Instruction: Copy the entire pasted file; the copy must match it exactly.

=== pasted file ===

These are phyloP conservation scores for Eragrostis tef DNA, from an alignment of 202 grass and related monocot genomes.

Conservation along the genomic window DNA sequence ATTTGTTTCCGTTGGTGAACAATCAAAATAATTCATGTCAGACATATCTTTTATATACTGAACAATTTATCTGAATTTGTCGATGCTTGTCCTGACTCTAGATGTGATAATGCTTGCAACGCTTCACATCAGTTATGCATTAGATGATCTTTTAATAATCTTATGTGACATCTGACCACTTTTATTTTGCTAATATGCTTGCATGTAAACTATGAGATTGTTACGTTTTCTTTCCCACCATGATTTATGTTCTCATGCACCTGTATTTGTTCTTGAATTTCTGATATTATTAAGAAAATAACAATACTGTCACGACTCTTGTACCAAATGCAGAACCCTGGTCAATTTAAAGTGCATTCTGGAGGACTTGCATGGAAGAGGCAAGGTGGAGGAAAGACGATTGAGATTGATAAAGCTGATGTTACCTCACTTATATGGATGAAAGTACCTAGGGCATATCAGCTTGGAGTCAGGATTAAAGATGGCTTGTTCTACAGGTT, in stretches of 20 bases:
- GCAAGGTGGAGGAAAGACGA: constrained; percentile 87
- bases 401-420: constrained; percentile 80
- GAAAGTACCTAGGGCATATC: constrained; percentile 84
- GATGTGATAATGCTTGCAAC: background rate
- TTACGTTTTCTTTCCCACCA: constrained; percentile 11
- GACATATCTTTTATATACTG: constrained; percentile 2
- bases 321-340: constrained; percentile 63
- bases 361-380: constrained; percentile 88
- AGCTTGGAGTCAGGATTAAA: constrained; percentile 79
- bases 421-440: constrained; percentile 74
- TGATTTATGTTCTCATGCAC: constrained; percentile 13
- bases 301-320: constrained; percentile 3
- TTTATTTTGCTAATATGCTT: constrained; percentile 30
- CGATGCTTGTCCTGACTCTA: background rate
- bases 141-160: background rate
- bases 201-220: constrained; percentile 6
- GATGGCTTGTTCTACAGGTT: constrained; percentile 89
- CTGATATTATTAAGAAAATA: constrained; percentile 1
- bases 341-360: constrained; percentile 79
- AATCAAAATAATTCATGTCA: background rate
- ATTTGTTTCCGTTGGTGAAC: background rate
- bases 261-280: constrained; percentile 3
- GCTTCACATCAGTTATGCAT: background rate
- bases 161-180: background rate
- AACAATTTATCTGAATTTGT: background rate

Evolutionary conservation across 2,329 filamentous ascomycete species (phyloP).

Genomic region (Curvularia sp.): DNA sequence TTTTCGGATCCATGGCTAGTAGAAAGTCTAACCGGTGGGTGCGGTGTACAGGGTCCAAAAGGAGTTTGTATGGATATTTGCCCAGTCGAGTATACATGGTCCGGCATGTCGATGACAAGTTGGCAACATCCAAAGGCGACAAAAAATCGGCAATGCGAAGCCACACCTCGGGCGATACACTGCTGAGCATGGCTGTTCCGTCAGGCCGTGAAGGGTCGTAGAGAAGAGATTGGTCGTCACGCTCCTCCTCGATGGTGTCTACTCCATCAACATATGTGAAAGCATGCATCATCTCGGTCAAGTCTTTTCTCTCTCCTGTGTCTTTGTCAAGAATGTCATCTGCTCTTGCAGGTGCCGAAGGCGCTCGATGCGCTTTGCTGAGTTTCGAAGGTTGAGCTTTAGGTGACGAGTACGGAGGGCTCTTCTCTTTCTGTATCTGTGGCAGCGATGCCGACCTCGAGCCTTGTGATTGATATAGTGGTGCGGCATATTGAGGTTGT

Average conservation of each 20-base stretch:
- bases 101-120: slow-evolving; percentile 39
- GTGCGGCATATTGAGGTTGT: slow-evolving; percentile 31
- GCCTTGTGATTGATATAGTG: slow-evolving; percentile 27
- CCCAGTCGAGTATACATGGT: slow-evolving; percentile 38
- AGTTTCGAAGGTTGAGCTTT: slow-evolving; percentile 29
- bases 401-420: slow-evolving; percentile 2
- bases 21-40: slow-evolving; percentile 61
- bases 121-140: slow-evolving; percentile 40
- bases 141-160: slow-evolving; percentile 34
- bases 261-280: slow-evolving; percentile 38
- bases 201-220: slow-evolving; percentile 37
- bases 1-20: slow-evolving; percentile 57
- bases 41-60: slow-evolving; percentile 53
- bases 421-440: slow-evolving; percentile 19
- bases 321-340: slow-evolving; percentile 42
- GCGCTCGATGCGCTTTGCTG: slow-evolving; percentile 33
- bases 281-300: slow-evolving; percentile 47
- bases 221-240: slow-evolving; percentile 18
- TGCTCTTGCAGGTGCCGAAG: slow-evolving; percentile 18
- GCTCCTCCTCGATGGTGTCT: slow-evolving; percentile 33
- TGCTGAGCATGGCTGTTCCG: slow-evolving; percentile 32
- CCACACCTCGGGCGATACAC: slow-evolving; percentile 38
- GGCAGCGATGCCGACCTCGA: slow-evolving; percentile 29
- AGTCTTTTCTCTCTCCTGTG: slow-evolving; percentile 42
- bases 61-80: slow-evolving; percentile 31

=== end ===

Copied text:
These are phyloP conservation scores for Eragrostis tef DNA, from an alignment of 202 grass and related monocot genomes.

Conservation along the genomic window DNA sequence ATTTGTTTCCGTTGGTGAACAATCAAAATAATTCATGTCAGACATATCTTTTATATACTGAACAATTTATCTGAATTTGTCGATGCTTGTCCTGACTCTAGATGTGATAATGCTTGCAACGCTTCACATCAGTTATGCATTAGATGATCTTTTAATAATCTTATGTGACATCTGACCACTTTTATTTTGCTAATATGCTTGCATGTAAACTATGAGATTGTTACGTTTTCTTTCCCACCATGATTTATGTTCTCATGCACCTGTATTTGTTCTTGAATTTCTGATATTATTAAGAAAATAACAATACTGTCACGACTCTTGTACCAAATGCAGAACCCTGGTCAATTTAAAGTGCATTCTGGAGGACTTGCATGGAAGAGGCAAGGTGGAGGAAAGACGATTGAGATTGATAAAGCTGATGTTACCTCACTTATATGGATGAAAGTACCTAGGGCATATCAGCTTGGAGTCAGGATTAAAGATGGCTTGTTCTACAGGTT, in stretches of 20 bases:
- GCAAGGTGGAGGAAAGACGA: constrained; percentile 87
- bases 401-420: constrained; percentile 80
- GAAAGTACCTAGGGCATATC: constrained; percentile 84
- GATGTGATAATGCTTGCAAC: background rate
- TTACGTTTTCTTTCCCACCA: constrained; percentile 11
- GACATATCTTTTATATACTG: constrained; percentile 2
- bases 321-340: constrained; percentile 63
- bases 361-380: constrained; percentile 88
- AGCTTGGAGTCAGGATTAAA: constrained; percentile 79
- bases 421-440: constrained; percentile 74
- TGATTTATGTTCTCATGCAC: constrained; percentile 13
- bases 301-320: constrained; percentile 3
- TTTATTTTGCTAATATGCTT: constrained; percentile 30
- CGATGCTTGTCCTGACTCTA: background rate
- bases 141-160: background rate
- bases 201-220: constrained; percentile 6
- GATGGCTTGTTCTACAGGTT: constrained; percentile 89
- CTGATATTATTAAGAAAATA: constrained; percentile 1
- bases 341-360: constrained; percentile 79
- AATCAAAATAATTCATGTCA: background rate
- ATTTGTTTCCGTTGGTGAAC: background rate
- bases 261-280: constrained; percentile 3
- GCTTCACATCAGTTATGCAT: background rate
- bases 161-180: background rate
- AACAATTTATCTGAATTTGT: background rate

Evolutionary conservation across 2,329 filamentous ascomycete species (phyloP).

Genomic region (Curvularia sp.): DNA sequence TTTTCGGATCCATGGCTAGTAGAAAGTCTAACCGGTGGGTGCGGTGTACAGGGTCCAAAAGGAGTTTGTATGGATATTTGCCCAGTCGAGTATACATGGTCCGGCATGTCGATGACAAGTTGGCAACATCCAAAGGCGACAAAAAATCGGCAATGCGAAGCCACACCTCGGGCGATACACTGCTGAGCATGGCTGTTCCGTCAGGCCGTGAAGGGTCGTAGAGAAGAGATTGGTCGTCACGCTCCTCCTCGATGGTGTCTACTCCATCAACATATGTGAAAGCATGCATCATCTCGGTCAAGTCTTTTCTCTCTCCTGTGTCTTTGTCAAGAATGTCATCTGCTCTTGCAGGTGCCGAAGGCGCTCGATGCGCTTTGCTGAGTTTCGAAGGTTGAGCTTTAGGTGACGAGTACGGAGGGCTCTTCTCTTTCTGTATCTGTGGCAGCGATGCCGACCTCGAGCCTTGTGATTGATATAGTGGTGCGGCATATTGAGGTTGT

Average conservation of each 20-base stretch:
- bases 101-120: slow-evolving; percentile 39
- GTGCGGCATATTGAGGTTGT: slow-evolving; percentile 31
- GCCTTGTGATTGATATAGTG: slow-evolving; percentile 27
- CCCAGTCGAGTATACATGGT: slow-evolving; percentile 38
- AGTTTCGAAGGTTGAGCTTT: slow-evolving; percentile 29
- bases 401-420: slow-evolving; percentile 2
- bases 21-40: slow-evolving; percentile 61
- bases 121-140: slow-evolving; percentile 40
- bases 141-160: slow-evolving; percentile 34
- bases 261-280: slow-evolving; percentile 38
- bases 201-220: slow-evolving; percentile 37
- bases 1-20: slow-evolving; percentile 57
- bases 41-60: slow-evolving; percentile 53
- bases 421-440: slow-evolving; percentile 19
- bases 321-340: slow-evolving; percentile 42
- GCGCTCGATGCGCTTTGCTG: slow-evolving; percentile 33
- bases 281-300: slow-evolving; percentile 47
- bases 221-240: slow-evolving; percentile 18
- TGCTCTTGCAGGTGCCGAAG: slow-evolving; percentile 18
- GCTCCTCCTCGATGGTGTCT: slow-evolving; percentile 33
- TGCTGAGCATGGCTGTTCCG: slow-evolving; percentile 32
- CCACACCTCGGGCGATACAC: slow-evolving; percentile 38
- GGCAGCGATGCCGACCTCGA: slow-evolving; percentile 29
- AGTCTTTTCTCTCTCCTGTG: slow-evolving; percentile 42
- bases 61-80: slow-evolving; percentile 31